- Why did everyone start to hate the Russians if the U.S. did the same thing in Afghanistan, Iraq?
- What needs to be corrected in the management of Russia first?
- Why did Blaise Pascal become a religious man at the end of his life?
- How do I know if a guy likes you?
- When they say "one generation", how many do they mean?
In fact, nothing but imposition. It will be wrong if such lessons are included in the mandatory program. Elective – yes, at least learn the Bible by heart there.
it is dangerous to mix the secular with the spiritual, and as a result, such a mixture leads to serious problems, the main one of which is atheism and further atheism. Parochial schools and seminaries brought up the godless Stalin .
Personally, I am against such lessons, especially if they will be introduced as compulsory subjects. I think it is more correct to make something like the “Culture of the peoples of Russia”lesson rather than a religion lesson as such. That's where you can talk about Christianity, Islam, and Buddhism. But again, the story should be superficial. Those who want to know more can ask their parents to enroll them as additional lessons in an Orthodox seminary(I don't know where those who want to study Islam are enrolled in this case). But even there, you need to pay attention to what kind of teacher and what he will say to students. Otherwise,new Enteos will grow, both Christian and Islamic.
As with literature. The school has too great a chance of trampling the fuck out of any interest in anything.
If the teacher is adequate , then it is not dangerous at all…
In my former school, the subject “Military industrial complex” was introduced – the basics of Orthodox culture.I was in an open class, and to say that I am outraged is an understatement…The lesson is taught by a teacher of philosophy and a representative of the Orthodox Church of our city.I am against this “innovation” for several reasons:- The item itself. “OPK”. Well, what is it!? As Eduard – Religious studies wrote, this is very good. Where students would study all the known religions of the world. They simply impose Orthodoxy on the students themselves. This is not good.- This was made a mandatory subject retroactively. How? Very simple… They set the lesson as the “4th lesson”. Since students are not allowed to leave school at this time, they are simply forced to sit in this lesson, and not wander around the corridors.- Well, the most epic thing I've seen: When the priest entered the classroom, everyone was ordered to get up. When the priest read a prayer to the Lord before the lesson began, the teacher told everyone to be baptized.
It is dangerous because now religion is on a horse and meddles in secular affairs, where it is not supposed to meddle. Why teach children what they don't need? This can be done as an elective for those who want to study a particular religious direction. That is, only voluntarily.
The adoption of the law on insulting the feelings of believers shows that this is very bad. �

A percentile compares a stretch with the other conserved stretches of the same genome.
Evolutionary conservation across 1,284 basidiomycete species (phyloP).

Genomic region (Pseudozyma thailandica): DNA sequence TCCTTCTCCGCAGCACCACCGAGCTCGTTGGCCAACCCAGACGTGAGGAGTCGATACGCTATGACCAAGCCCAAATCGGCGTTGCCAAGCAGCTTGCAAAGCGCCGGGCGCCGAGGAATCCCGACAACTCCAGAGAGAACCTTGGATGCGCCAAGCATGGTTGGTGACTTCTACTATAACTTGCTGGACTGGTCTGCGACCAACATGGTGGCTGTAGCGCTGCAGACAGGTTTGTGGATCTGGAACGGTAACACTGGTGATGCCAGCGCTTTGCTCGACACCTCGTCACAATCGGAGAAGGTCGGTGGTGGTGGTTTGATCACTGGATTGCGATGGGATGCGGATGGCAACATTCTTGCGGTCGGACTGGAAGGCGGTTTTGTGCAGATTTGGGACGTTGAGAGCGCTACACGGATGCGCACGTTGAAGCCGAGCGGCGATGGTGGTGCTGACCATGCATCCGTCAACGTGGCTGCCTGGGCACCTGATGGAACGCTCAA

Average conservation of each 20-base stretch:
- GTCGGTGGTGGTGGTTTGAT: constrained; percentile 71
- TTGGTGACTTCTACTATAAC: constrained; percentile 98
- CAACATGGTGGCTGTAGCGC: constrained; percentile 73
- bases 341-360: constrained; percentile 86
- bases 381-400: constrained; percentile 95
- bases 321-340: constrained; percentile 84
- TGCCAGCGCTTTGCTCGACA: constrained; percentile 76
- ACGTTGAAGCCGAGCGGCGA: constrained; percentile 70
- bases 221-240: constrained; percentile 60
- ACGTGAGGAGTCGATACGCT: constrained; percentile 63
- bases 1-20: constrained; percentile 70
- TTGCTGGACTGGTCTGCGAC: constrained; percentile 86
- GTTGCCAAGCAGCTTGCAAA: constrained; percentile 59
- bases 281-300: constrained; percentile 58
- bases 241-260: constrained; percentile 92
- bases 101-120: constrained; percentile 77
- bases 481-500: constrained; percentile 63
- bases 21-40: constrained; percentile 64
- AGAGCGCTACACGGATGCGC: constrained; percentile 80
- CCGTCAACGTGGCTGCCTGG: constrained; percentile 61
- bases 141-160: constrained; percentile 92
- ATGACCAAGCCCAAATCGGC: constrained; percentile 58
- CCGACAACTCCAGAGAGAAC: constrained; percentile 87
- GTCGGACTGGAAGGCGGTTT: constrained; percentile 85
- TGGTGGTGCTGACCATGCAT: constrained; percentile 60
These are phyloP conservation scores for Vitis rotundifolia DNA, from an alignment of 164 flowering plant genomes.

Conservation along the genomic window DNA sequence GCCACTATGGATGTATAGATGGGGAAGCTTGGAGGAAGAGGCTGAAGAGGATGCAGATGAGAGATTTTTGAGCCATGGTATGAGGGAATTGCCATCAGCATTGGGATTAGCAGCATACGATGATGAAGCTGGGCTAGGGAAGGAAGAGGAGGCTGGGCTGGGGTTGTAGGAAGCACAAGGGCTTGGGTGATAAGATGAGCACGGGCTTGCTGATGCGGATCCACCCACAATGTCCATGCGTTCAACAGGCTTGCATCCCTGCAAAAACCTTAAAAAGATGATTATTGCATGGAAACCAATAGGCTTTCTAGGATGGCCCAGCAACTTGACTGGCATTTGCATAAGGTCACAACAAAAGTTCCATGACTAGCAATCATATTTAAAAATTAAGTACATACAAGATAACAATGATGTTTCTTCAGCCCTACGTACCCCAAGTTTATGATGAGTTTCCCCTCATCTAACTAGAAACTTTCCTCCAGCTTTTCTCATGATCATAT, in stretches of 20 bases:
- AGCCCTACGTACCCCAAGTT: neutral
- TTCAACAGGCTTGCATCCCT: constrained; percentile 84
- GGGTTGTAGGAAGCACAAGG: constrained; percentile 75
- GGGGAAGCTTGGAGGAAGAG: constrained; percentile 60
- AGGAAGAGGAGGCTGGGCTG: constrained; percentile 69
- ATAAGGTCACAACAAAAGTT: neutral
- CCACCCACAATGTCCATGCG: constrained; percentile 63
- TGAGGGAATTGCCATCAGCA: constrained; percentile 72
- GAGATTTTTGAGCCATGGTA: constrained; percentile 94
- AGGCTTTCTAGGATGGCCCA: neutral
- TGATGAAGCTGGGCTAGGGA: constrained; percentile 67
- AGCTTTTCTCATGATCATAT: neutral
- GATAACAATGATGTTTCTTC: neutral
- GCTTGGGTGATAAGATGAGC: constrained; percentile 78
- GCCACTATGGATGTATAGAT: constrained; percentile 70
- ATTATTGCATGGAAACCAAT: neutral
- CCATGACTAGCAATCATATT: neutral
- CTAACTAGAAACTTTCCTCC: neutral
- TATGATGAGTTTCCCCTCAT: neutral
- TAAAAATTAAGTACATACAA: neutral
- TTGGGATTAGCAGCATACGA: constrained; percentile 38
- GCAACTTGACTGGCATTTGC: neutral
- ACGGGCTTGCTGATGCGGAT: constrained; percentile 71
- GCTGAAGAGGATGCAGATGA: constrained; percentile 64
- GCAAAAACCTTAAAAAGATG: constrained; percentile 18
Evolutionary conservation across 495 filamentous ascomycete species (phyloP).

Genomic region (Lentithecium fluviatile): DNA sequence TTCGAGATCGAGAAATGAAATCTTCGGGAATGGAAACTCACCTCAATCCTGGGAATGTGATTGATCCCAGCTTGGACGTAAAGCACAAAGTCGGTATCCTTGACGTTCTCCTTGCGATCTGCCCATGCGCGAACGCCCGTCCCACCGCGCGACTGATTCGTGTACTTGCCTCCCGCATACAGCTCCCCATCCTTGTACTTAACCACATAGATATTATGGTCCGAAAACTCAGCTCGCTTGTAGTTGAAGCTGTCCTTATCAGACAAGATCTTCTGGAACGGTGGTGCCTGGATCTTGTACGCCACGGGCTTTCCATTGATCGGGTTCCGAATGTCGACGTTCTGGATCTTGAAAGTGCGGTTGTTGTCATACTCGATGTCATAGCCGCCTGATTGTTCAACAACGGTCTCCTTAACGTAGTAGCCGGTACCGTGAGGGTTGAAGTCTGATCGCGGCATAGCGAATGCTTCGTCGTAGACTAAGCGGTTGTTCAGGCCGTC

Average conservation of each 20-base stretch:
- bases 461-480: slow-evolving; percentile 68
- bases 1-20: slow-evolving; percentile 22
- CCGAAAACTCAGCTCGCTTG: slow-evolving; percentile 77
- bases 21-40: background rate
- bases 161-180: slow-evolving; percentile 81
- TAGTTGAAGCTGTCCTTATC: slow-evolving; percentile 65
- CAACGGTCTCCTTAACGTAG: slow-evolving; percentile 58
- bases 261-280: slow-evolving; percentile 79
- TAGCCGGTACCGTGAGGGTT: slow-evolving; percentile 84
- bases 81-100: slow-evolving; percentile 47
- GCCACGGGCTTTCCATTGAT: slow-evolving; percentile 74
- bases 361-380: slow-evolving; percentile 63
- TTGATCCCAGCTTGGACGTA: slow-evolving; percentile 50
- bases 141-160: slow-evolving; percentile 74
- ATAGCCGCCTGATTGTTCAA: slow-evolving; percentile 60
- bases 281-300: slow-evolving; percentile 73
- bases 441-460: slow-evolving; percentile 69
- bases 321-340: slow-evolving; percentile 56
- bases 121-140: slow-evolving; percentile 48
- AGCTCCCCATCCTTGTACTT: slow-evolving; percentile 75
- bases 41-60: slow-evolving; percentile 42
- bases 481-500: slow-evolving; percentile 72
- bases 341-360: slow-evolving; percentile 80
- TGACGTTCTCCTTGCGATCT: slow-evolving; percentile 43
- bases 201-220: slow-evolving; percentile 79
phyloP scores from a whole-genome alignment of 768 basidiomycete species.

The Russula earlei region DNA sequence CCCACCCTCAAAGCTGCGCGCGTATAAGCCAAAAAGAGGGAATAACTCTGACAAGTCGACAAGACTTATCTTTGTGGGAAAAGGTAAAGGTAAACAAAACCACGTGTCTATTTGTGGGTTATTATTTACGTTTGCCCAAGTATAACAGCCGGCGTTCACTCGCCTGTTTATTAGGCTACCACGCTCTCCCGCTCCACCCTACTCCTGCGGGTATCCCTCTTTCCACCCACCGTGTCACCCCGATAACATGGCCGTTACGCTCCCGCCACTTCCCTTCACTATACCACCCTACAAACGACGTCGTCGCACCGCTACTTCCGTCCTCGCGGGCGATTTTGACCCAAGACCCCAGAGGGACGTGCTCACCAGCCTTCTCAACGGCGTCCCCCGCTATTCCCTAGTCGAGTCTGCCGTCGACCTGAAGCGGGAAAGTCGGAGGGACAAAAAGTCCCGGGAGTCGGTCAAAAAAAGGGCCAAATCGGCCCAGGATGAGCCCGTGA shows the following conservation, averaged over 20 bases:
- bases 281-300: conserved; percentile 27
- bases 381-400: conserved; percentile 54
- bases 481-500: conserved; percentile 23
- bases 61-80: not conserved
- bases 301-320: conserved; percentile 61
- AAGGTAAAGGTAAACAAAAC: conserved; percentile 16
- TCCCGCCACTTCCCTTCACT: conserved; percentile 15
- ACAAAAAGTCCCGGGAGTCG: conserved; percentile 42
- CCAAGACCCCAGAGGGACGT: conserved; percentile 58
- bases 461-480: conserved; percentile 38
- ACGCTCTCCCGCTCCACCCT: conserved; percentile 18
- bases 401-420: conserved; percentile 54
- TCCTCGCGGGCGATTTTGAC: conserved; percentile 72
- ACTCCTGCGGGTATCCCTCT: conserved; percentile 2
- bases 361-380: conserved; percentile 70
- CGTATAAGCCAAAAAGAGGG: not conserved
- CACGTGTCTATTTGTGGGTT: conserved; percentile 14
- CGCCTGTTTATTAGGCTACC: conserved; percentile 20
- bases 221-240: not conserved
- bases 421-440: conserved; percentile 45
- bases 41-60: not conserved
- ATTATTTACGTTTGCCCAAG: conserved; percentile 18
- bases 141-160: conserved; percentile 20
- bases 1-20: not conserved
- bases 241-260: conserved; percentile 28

It is necessary to introduce students to religion, but do it while paying attention to all major faiths, perhaps within the framework of the history of the state or world history.
PS I want to remind you that the Bible has not changed, and millions of people have already been killed on its basis in past centuries. Therefore, it is necessary to use it as a reference point very carefully and it is better to start at a conscious age, so from the age of 18 🙂
P. P. S. If someone is offended by this answer-relax, so that's what God wanted 🙂
This is a very slippery slope. I know that many people oppose the introduction of such classes, but for some reason they do not oppose such subjects as music, physical education, art and even literature. After all, it is also a kind of imposition.�
Well, that was a lyrical digression.�
I think that the introduction of a separate subject ” Fundamentals of Christianity “is not correct, but the subject” Religious Studies ” is very good. I had such a subject when I was studying at the technical school. We have studied the emergence of religion in general and its individual representatives, and its impact on society in the course of historical development. Many of my classmates learned that there are a lot of trends in Islam and that not all of them are radical))). And even some people were surprised when they found out that Armenians and Georgians are not Muslims: – D.
I hate to look at high school students who claim that they are atheists and prove it with posts from VKontakte. Or, foaming at the mouth, talk about intolerance to LGBT people, but mock a peer who has religious parents and sometimes goes to church.�
All this is due to gaps in education and upbringing.
The danger of entering such a subject is only a lack of competence and possible bias of the teacher. In our multinational state, such a subject would even be useful. BUT only with the correct program.�
Religious Studies-from Sumerian myths to Scientology: – D.�
Outbreaks of atheism and Satanism in society. Given the intolerance of our high school teachers, then so be it. It should be noted that in Germany, for example, such lessons do not cause fierce rejection in view of the tolerance instilled in society.
There are a lot of related clarifications that need to be made. How well-trained and competent teachers will conduct these lessons? What programs? With what accents? Any good idea can be ruined by a lousy implementation.